Donald Runnicles and Frank Peter Zimmermann offer a touch of class in Sibelius and Elgar.
The Scottish conductor Donald Runnicles was in town recently for a couple of concerts with the Sydney Symphony Orchestra. Smart programming. Runnicles is undoubtedly one of the most admired and sought after maestros of his generation, so an opportunity to hear him in a trifecta of ‘big works’ (his fach, so to speak) was something of a must. On the bill were two Brits and a Finn, plus a German soloist, Frank Peter Zimmermann – a violinist with an enviable reputation to match Runnicles himself.
Rejected by the commissioning Japanese for being too ‘Christian’, the first item on the agenda is still a relative rarity in the concert hall. Benjamin Britten really knew how to grab the attention with the opening of his Sinfonia da Requiem – massive timpani and bass drum strokes and fortissimo plucked bases lead into a sombre, lamenting movement replete with doleful sax and soughing strings. It’s bleak, but catches and holds an audience as it plods towards its inexorable climax.
Runnicles, looking like a cross between an Old Testament prophet, Billy Connolly and Col. Saunders, controlled it all expertly, the SSO exhibiting a wide range of tone in colourful music that veered from Mahler to Berg, and yet was always distinctly Britten. The grisly Dies Irae, a cross between a wild ride for a cohort of skeletons and a diabolical highland fling, was taken for a thrilling, bravura spin – brass on first rate form here – before the faux-naïf finale – a lullaby with all the sweetness of Kurt Weill on Broadway – emerged anthemic to fill the hall with hope.
Sibelius’s violin concerto is one of the truly great concerti of the 20th century and, despite its lack of obvious Tckaikovskian fireworks, it’s a bloody hard play for any soloist. Fortunately Frank Peter Zimmermann was entirely equal to the task, able to switch from icy silver to a burnished golden tone with apparent ease. His shaping of the diversities of Sibelius’s solo part always had a terrific rightness about it, veering from graceful soliloquies to romantic flights of fancy over full orchestra. Runnicles and the SSO were ideal partners here, never swamping the soloist, yet keeping plenty in reserve for their own walloping climaxes.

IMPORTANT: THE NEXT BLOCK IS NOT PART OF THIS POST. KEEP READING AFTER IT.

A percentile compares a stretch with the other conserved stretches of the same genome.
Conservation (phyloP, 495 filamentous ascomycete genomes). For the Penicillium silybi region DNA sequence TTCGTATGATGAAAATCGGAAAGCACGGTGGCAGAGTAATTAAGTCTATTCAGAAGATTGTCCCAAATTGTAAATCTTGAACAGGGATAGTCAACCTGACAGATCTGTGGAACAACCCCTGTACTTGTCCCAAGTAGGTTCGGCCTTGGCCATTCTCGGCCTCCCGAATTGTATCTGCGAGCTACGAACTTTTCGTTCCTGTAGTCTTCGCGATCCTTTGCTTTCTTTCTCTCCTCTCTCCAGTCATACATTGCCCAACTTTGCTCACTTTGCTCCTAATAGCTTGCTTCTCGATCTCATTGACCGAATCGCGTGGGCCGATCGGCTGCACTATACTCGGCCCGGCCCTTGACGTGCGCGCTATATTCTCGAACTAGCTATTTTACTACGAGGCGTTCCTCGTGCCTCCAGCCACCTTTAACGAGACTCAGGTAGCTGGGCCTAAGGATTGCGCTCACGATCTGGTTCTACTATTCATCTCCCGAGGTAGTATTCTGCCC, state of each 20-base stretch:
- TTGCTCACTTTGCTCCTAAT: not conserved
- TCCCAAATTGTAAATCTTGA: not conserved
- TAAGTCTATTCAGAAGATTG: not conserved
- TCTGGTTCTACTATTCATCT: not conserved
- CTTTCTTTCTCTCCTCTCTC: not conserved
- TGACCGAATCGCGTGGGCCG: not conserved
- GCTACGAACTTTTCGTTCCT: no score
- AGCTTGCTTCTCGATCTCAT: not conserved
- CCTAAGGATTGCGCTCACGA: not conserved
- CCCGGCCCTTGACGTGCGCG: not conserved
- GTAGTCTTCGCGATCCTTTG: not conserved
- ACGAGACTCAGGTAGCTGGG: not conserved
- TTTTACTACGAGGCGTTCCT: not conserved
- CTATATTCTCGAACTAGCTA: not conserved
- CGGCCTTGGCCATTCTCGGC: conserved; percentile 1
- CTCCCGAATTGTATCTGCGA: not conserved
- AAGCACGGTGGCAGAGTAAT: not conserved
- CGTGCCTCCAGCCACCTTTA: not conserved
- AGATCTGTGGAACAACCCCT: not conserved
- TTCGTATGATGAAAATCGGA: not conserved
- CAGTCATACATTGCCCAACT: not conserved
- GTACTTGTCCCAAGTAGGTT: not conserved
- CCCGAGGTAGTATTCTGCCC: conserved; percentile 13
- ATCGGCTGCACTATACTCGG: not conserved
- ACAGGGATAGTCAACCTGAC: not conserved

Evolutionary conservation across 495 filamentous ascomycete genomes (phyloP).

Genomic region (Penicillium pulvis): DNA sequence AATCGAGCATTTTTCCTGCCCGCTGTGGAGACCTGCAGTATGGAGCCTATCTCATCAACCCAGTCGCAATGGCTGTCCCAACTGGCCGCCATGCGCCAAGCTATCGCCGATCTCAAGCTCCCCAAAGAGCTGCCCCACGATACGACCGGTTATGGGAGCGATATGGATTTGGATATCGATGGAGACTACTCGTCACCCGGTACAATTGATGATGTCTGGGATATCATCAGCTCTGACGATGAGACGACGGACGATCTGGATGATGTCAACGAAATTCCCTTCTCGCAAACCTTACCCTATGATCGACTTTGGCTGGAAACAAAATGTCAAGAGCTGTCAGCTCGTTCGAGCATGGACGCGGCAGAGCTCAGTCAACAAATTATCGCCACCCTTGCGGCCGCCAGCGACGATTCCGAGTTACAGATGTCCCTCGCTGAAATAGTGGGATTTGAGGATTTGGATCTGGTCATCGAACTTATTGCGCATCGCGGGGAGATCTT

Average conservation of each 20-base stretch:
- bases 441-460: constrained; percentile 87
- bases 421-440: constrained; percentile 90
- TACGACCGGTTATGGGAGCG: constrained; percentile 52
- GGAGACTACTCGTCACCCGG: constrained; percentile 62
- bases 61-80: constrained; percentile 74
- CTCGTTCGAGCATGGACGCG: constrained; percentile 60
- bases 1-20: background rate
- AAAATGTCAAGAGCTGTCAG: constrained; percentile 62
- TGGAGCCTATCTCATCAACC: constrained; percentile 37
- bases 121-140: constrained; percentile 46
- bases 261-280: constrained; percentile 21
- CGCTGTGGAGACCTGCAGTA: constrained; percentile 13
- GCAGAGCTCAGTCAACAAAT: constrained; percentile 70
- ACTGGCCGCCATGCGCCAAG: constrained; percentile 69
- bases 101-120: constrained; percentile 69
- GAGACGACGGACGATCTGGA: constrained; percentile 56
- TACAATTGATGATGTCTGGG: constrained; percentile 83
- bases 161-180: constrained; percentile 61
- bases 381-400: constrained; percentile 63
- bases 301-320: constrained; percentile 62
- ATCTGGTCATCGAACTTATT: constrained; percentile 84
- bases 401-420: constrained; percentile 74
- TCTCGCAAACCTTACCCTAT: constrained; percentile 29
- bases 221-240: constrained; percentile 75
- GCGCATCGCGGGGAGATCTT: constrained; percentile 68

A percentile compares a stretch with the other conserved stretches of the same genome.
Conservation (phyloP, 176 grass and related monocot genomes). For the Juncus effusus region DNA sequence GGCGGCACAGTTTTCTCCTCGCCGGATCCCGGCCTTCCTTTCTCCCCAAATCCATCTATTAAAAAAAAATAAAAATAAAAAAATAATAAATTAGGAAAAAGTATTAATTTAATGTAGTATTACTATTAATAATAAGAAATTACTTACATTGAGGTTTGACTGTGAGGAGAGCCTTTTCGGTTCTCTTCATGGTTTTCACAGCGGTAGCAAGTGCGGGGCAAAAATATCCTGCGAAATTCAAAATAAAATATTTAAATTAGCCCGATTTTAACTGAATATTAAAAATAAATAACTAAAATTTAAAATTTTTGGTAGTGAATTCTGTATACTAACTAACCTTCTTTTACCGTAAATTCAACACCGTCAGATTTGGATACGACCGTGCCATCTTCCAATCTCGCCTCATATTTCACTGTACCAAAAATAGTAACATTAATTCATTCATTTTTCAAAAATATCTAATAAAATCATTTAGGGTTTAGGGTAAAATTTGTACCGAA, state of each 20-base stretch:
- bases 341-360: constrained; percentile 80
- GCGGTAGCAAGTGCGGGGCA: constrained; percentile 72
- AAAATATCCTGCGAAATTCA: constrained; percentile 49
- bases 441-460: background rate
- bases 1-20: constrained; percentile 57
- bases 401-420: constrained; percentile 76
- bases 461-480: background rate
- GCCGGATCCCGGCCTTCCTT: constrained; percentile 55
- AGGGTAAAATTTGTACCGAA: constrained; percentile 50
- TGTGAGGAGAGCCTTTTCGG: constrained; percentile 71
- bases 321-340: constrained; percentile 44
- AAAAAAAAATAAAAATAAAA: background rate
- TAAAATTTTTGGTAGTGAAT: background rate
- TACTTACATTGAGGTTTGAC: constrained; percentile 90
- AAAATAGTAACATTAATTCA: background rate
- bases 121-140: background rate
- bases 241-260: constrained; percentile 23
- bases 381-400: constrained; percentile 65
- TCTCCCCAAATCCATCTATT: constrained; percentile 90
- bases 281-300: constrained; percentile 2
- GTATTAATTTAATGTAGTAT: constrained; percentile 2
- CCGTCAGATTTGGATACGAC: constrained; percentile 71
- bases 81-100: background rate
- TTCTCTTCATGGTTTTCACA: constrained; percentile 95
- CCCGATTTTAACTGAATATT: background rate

Beautifully balanced woodwind and brass built a warm bed for Zimmermann to lay his solo line upon in the wrapt andante second movement. One of this soloist’s superpowers, it would appear, is to be both concentrated and impassioned at the same time. Nowhere was this more in evidence than in the romantic flow of Sibelius’s broadly flowing river. When the time came for it to spill into what Donald Tovey once described as “the polonaise for polar bears” finale, the sense of release was palpable. Spirits lifted all around as Frank Peter Zimmermann engaged in what, at his and Runnicles’ breakneck pace, was akin to Tchaikovskian fireworks after all! The flawless Prelude from Bach’s Third Partita was our reward, tossed off with great charm and elegance.
You can waste a great deal of time and energy trying to solve the puzzle of Elgar’s Enigma Variations – trust me, I have – but putting all that aside, in the right hands what a superb piece of music it is! And Donald Runnicles’ hands were ideal. His control of the minutiae of phrase shapes and dynamics made for some stylish mood painting, while his control of the rise and fall of the emotional temperature set hearts aflutter on more than one occasion.
With Runnicles’ attention to detail, Alice Elgar swelled and blossomed, Richard Baxter Townshend teetered on his tricycle and Richard Penrose Arnold’s witty remarks flew light as swallows in summer. ‘Troyte’ has surely seldom seemed so rumbustious while Isabel Fitton’s little oboe trills floated heavenwards like a good soufflé.
Of course everyone is waiting for Nimrod, and here the conducting was sublime, Runnicles making the music sound inevitably like Elgar’s reply to the Prelude from Wagner’s Tristan – superb control of line, balance and build with the SSO strings radiant.
Following on from that, Dorabella danced on tiptoe and Dr Sinclair and bulldog Dan gave everyone a fright and a good soaking to boot! Elgar’s friend Basil G. Nevison nearly matched Nimrod for profundity, a lovely bronzed cello section here. Lady Mary’s sea voyage was full of ominous touches before the composer’s self-portrait showed himself to be a veritable Pomp and Circumstance March all of his own.
A rather special concert, then, Donald Runnicles bringing up all three works fresh and new sounding. Glorious playing, stellar conducting – and what superb music.